Hacked Uber accounts are being traded on internet black markets and fetching a higher price than stolen credit card details as cybercriminals turn their attention on charging phantom rides to unsuspecting users.
The deep web has seen personal information, banking accounts and, more recently, Netflix and PayPal logins being sold by cybercriminals for a mere pittance. Now, the hottest property in illegal trading on the murkier parts of the web is the account details of Uber users, which can be picked up for just $4 (£2.80). While this is less than the cost of a sandwich it's still far more expensive than stolen credit card details and it has quadrupled its price in just under a year.
Security firm Trend Micro compiled research on the price tags for stolen information being traded on the dark web with the noticeable rise in price for Uber details. They also found the average price for a PayPal account (with $500 in balance) was $6.43 (£4.54), while Facebook logins were listed at $3.02 (£2.13) and a Netflix account for just 76 cents (53p). Remarkably, the details of peoples' credit cards cost less your average piece of fruit with cards being sold at around 22 cents each.
The reason why credit card details are so cheap is due to banks upping the sophistication of their security and fraud systems, which is leaving stolen cards useless in the wrong hands.
"It's an incredible underground ecosystem. There is a high level of competition for these criminal buyers and there are a lot of different types of forums. It's incredibly diverse, but incredibly mature," Ed Cabrera, Trend Micro's vice president of cybersecurity strategy told CNBC.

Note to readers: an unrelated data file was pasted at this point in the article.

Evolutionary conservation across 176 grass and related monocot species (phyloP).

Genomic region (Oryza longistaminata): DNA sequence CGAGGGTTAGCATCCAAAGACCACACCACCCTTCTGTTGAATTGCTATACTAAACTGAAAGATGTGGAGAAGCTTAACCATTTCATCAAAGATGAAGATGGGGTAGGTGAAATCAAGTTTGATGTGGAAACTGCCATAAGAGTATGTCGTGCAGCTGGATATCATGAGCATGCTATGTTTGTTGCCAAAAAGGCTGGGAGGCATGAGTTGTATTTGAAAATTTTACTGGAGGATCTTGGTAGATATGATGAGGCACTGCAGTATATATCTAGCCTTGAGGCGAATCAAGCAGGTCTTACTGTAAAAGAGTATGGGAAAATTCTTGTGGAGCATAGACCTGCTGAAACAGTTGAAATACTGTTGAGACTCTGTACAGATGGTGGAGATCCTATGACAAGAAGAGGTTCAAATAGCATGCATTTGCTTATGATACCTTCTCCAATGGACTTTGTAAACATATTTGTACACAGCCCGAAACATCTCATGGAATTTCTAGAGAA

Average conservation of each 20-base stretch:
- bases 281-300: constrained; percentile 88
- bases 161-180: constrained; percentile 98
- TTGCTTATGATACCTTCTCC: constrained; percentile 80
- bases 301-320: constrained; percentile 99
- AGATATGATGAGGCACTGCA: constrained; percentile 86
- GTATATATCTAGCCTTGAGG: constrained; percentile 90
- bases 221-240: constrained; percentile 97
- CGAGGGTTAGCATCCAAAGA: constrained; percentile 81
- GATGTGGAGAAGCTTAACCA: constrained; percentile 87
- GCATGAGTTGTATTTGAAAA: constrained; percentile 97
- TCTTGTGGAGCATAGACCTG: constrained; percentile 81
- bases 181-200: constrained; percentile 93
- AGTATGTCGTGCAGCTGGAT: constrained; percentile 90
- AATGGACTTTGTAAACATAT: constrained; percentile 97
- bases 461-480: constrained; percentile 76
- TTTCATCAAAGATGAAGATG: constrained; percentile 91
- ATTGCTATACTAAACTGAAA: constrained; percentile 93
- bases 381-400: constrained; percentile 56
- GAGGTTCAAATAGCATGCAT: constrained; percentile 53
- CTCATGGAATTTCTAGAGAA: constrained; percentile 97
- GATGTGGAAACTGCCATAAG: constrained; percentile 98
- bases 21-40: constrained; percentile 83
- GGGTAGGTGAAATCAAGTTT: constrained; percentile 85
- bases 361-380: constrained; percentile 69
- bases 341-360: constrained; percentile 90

Uber users being charged for 'ghost rides'
The hot commodity of a stolen Uber account has led to the rise in ghost rides being reported by users of the taxi app where cybercriminals around the world are charging journeys to unsuspecting victims.
Some hacked Uber users have taken to Twitter to reveal how they were charged for trips in other continents with one victim showing how he was charged for a four and a half hour taxi ride in South Africa despite not living in the country.
The price for a hacked Uber account did drop in 2015 after the company introduced multi-factor authentication but this has not been rolled out to all markets, and where it is not required the use of a stolen account can be freely used.
This revelation serves as a reminder for large corporations to work harder at tightening security as well as encouraging users being more vigilant with their passwords and login details. The likes of Uber, Facebook and Netflix are all working on new ways to protect accounts and will, in most cases, offer two-step authentication to access its services or monitor accounts and alert users to any unusual activity.